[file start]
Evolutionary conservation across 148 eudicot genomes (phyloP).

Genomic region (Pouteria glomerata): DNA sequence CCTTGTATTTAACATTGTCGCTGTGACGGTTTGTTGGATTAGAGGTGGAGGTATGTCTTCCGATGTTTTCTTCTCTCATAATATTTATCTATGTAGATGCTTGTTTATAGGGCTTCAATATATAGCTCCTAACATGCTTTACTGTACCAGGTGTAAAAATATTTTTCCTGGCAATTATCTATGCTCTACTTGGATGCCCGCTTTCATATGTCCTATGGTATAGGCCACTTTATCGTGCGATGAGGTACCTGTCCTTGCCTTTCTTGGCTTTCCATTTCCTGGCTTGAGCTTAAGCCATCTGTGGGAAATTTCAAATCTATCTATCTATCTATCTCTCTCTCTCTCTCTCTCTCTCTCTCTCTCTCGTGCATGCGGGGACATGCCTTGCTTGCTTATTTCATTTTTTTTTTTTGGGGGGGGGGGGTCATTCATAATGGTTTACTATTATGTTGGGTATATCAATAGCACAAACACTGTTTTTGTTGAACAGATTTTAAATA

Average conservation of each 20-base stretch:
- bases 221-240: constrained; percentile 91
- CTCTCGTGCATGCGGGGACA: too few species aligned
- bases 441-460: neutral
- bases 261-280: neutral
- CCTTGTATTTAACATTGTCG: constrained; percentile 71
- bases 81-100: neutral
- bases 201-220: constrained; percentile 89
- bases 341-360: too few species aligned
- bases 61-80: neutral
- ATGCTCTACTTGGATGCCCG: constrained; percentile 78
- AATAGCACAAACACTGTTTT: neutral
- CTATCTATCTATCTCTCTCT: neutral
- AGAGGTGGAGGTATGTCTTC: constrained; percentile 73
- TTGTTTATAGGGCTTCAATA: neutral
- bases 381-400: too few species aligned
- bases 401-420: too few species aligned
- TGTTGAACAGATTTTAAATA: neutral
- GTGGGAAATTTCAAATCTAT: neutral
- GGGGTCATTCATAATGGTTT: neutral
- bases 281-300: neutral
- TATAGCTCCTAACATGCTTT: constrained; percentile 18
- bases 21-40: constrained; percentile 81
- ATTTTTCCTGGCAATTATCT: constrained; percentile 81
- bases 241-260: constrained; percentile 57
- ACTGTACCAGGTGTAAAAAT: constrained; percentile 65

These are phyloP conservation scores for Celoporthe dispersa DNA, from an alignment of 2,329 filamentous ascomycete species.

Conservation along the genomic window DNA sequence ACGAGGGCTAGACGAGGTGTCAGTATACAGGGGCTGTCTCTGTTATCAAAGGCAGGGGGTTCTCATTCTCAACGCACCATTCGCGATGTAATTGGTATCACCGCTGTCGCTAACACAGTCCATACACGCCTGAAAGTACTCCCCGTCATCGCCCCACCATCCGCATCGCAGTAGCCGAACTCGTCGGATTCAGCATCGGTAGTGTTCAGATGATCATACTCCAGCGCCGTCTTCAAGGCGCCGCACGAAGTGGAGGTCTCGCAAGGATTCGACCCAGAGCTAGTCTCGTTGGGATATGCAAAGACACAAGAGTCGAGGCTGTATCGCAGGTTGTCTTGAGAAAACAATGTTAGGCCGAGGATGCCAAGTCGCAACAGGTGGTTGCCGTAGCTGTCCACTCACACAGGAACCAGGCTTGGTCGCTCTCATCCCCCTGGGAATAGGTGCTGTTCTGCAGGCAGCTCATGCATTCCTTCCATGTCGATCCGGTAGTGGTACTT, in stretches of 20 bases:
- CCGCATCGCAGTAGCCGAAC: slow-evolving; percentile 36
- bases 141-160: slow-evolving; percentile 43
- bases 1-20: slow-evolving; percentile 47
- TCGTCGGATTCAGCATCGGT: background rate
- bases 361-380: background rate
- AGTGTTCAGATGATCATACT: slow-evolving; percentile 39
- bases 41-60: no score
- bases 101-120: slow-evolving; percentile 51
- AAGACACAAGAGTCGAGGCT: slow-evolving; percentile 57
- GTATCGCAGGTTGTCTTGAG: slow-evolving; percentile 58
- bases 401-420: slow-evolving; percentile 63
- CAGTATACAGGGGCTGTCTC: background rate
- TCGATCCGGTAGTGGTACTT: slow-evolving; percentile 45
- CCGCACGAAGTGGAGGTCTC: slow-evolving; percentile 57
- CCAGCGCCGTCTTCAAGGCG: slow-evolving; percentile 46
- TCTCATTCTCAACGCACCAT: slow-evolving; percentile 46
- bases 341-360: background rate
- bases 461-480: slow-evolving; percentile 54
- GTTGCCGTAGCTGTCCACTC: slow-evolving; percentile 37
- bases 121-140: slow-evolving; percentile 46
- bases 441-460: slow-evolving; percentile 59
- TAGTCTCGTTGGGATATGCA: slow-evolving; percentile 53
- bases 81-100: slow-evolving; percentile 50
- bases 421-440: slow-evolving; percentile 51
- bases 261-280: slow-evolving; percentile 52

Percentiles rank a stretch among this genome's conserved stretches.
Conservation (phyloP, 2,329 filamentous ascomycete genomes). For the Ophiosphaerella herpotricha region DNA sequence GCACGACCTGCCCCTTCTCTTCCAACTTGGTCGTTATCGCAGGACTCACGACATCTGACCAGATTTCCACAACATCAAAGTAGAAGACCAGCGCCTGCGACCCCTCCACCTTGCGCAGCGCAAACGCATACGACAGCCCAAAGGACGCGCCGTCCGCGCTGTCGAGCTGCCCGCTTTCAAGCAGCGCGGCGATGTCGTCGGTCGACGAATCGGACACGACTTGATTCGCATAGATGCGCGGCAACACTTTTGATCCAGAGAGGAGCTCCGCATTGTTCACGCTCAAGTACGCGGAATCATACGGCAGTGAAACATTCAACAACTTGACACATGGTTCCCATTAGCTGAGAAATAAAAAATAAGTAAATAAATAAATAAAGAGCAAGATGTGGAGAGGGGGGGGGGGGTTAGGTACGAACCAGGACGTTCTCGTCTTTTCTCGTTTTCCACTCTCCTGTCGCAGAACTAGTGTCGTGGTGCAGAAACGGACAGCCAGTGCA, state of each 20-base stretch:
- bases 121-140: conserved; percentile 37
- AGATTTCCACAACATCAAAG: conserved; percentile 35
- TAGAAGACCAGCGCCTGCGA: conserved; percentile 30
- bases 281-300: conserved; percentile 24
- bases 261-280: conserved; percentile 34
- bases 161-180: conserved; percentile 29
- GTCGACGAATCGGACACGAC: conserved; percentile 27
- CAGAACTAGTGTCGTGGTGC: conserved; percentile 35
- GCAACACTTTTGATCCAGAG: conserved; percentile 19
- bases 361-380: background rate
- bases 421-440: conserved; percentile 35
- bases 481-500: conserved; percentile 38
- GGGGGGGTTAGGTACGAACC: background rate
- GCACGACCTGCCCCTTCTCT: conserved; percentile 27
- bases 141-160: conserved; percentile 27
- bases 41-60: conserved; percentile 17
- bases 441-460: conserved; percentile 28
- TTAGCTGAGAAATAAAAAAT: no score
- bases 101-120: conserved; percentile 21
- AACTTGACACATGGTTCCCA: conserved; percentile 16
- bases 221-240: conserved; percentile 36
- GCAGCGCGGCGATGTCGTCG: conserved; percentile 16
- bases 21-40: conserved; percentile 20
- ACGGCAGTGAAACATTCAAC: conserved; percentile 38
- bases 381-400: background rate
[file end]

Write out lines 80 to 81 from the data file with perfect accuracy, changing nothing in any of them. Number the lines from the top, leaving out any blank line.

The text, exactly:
- bases 21-40: conserved; percentile 20
- ACGGCAGTGAAACATTCAAC: conserved; percentile 38